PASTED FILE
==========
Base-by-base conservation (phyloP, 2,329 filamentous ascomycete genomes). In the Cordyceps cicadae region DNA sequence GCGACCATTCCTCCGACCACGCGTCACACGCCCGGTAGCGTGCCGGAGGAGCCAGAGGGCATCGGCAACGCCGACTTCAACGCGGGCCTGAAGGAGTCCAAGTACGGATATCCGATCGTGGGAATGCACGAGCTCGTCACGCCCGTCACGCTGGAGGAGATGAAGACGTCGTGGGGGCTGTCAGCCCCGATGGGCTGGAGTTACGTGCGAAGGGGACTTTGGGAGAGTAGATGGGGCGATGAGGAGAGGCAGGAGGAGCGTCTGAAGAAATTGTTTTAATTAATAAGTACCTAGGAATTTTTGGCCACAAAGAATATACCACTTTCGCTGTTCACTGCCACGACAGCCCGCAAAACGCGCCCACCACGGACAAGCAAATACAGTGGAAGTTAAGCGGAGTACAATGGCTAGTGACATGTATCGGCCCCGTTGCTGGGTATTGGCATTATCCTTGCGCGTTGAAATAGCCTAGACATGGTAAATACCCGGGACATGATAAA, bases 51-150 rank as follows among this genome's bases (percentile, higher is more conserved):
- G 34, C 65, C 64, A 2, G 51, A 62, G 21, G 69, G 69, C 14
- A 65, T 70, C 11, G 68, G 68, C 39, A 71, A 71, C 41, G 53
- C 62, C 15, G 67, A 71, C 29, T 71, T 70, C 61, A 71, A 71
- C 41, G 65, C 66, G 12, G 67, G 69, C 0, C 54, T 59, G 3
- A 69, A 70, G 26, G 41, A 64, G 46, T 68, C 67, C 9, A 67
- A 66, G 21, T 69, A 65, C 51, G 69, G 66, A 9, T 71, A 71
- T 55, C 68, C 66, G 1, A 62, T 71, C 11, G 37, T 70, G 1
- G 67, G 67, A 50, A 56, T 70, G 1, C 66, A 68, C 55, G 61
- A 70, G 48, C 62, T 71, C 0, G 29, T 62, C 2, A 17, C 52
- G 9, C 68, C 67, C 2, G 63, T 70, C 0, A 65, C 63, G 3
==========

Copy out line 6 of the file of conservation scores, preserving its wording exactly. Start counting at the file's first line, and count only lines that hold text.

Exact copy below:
- A 69, A 70, G 26, G 41, A 64, G 46, T 68, C 67, C 9, A 67